Act III, Scene 3: “A Room in the Castle” (I wonder if these “rooms” are all the same or if they bounce around to all different rooms in the castle. I guess it depends on who is performing the play.)
Summary: The King tells Hamlet’s friends to get him to England as soon as possible, and Polonius tells the King he will spy on Hamlet as he talks with his mother. Then the King gets some alone time and prays, wishing to be forgiven for his crime, but realizing that isn’t possible so long as he has the rewards from it–crown and queen. Hamlet sees him praying and considers killing him then, but decides against it because he doesn’t want him to be killed praying; he wants to kill him when he’s doing something sinful like drinking, gambling, or “in the incestuous pleasures of his bed.”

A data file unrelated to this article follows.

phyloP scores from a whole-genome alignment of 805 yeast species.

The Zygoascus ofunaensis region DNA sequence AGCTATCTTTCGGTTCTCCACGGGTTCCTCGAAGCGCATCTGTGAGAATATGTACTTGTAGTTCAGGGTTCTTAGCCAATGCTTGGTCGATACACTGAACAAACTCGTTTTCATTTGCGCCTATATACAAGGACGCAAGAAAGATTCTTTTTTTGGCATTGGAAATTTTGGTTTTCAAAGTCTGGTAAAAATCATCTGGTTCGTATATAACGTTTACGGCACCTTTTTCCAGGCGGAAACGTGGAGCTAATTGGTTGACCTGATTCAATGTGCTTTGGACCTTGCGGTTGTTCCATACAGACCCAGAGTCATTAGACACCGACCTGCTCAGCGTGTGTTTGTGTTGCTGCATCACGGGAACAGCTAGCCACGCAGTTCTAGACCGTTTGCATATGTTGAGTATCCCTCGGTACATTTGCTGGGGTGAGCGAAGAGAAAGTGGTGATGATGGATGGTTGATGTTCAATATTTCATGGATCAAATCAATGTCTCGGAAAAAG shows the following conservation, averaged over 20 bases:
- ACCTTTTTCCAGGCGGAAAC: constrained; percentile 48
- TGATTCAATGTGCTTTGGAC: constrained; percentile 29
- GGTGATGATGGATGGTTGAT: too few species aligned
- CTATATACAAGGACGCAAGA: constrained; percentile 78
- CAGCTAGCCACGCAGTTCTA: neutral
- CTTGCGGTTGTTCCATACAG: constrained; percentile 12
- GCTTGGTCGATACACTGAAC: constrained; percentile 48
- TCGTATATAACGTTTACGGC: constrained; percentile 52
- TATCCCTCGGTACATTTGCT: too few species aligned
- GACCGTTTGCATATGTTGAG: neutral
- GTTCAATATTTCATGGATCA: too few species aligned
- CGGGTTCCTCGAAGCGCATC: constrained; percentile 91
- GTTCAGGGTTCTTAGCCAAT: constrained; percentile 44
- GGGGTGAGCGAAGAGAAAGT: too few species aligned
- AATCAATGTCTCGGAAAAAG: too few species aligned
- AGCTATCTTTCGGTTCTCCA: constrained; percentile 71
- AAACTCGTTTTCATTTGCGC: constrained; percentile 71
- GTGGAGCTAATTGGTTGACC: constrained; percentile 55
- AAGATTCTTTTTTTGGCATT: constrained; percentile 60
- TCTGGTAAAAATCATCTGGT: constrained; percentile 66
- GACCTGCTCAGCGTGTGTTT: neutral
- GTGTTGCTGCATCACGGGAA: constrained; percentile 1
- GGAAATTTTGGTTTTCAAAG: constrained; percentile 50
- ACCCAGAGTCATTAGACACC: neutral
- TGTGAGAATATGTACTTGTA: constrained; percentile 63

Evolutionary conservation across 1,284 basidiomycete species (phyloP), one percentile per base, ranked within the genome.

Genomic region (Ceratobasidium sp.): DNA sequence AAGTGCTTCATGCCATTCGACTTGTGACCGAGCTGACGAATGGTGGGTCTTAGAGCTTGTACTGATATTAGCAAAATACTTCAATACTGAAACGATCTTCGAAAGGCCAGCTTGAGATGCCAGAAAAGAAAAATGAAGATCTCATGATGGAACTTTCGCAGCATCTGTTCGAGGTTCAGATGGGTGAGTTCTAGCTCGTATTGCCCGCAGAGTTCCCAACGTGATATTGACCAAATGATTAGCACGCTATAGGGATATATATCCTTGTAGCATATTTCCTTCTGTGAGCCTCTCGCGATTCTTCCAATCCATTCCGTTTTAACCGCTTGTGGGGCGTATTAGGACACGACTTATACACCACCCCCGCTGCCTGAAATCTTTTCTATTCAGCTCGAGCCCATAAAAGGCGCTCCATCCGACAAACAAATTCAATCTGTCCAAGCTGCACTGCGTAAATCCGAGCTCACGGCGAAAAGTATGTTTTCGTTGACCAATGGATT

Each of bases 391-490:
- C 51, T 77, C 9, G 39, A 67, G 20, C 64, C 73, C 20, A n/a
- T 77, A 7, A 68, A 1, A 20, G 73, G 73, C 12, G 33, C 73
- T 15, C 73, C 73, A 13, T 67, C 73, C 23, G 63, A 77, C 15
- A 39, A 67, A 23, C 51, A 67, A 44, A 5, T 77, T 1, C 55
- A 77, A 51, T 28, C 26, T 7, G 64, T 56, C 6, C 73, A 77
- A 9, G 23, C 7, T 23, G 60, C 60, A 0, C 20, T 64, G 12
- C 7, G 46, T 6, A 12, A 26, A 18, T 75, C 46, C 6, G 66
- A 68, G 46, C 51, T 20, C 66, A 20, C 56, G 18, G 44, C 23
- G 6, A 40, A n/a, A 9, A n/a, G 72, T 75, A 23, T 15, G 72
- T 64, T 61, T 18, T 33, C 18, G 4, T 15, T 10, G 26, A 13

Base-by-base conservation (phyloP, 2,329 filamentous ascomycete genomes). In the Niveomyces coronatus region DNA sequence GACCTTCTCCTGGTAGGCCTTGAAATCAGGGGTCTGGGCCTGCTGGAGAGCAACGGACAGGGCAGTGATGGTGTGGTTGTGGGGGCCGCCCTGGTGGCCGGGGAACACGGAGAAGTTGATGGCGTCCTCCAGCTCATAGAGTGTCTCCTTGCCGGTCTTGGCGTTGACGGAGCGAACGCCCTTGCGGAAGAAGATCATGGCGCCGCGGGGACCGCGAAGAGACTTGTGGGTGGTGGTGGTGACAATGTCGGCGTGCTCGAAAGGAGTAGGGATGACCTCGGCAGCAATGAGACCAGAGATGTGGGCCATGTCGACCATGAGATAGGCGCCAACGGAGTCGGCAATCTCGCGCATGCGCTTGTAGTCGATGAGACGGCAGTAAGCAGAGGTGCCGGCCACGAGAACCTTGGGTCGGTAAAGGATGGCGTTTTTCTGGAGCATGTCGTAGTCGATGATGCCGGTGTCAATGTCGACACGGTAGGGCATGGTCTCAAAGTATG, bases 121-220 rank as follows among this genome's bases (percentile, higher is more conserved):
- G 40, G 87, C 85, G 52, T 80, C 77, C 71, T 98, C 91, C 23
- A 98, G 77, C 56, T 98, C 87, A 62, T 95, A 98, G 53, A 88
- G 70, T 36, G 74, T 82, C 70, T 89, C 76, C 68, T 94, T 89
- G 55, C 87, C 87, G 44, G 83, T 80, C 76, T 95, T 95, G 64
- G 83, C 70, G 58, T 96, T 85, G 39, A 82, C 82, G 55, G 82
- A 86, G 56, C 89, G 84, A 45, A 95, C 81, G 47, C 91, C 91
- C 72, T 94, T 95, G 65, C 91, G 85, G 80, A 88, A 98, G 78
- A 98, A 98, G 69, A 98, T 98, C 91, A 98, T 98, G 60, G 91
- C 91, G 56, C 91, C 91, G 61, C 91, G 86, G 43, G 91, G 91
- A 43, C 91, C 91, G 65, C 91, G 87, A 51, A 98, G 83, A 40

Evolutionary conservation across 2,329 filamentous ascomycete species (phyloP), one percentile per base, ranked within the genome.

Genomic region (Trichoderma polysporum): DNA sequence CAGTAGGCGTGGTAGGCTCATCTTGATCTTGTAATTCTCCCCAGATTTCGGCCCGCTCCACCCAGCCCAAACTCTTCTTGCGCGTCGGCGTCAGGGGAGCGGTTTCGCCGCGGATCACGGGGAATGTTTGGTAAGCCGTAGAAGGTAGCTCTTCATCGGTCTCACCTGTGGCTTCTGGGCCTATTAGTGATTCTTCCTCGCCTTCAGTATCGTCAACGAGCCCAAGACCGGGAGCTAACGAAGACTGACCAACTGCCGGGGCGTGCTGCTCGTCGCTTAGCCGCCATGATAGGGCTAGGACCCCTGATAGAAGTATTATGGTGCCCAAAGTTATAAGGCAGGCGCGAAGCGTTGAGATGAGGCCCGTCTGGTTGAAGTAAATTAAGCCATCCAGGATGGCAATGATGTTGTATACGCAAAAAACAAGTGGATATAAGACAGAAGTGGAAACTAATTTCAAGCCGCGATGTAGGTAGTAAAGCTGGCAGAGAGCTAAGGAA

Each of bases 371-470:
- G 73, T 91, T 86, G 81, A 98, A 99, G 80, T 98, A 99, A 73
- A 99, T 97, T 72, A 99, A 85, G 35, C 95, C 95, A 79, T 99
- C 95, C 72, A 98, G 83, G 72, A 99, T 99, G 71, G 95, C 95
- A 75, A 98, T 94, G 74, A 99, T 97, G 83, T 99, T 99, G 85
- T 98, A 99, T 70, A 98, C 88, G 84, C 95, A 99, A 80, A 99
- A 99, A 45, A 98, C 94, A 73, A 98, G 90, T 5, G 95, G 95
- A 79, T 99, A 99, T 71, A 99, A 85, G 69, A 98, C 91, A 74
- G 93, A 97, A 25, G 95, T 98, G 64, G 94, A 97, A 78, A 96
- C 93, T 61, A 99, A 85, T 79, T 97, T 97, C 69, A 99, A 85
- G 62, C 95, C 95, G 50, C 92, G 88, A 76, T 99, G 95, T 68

Reaction: There was a hint earlier at how bad the King was feeling about the murder, and now we see it spelled out. I love when we get depth in the bad guys and can see them as human–of course I always love a good villain. And I love that Hamlet has no clue that his uncle feels this way.
Prediction: I feel like when it comes time to do the murder, the King will be at the point where he will tell Hamlet that he wants him to kill him, and that will make Hamlet really not want to do it, but he will anyway. I could be wrong–I so often am.
Why This Book Is a Classic: Not many books today get into these heavy religious dilemmas–The King feels his soul is forfeit, while Hamlet doesn’t want to kill him when he’s praying because he doesn’t want his soul to go to heaven; he wants to kill him when he’s sinning so he’ll go to Hell.
Why a Modern Audience Might Like It: Everyone likes complex, believable characters, and Shakespeare is an expert at this–every character has depth and good and bad sides. Heroes have faults and villains have redeemable qualities.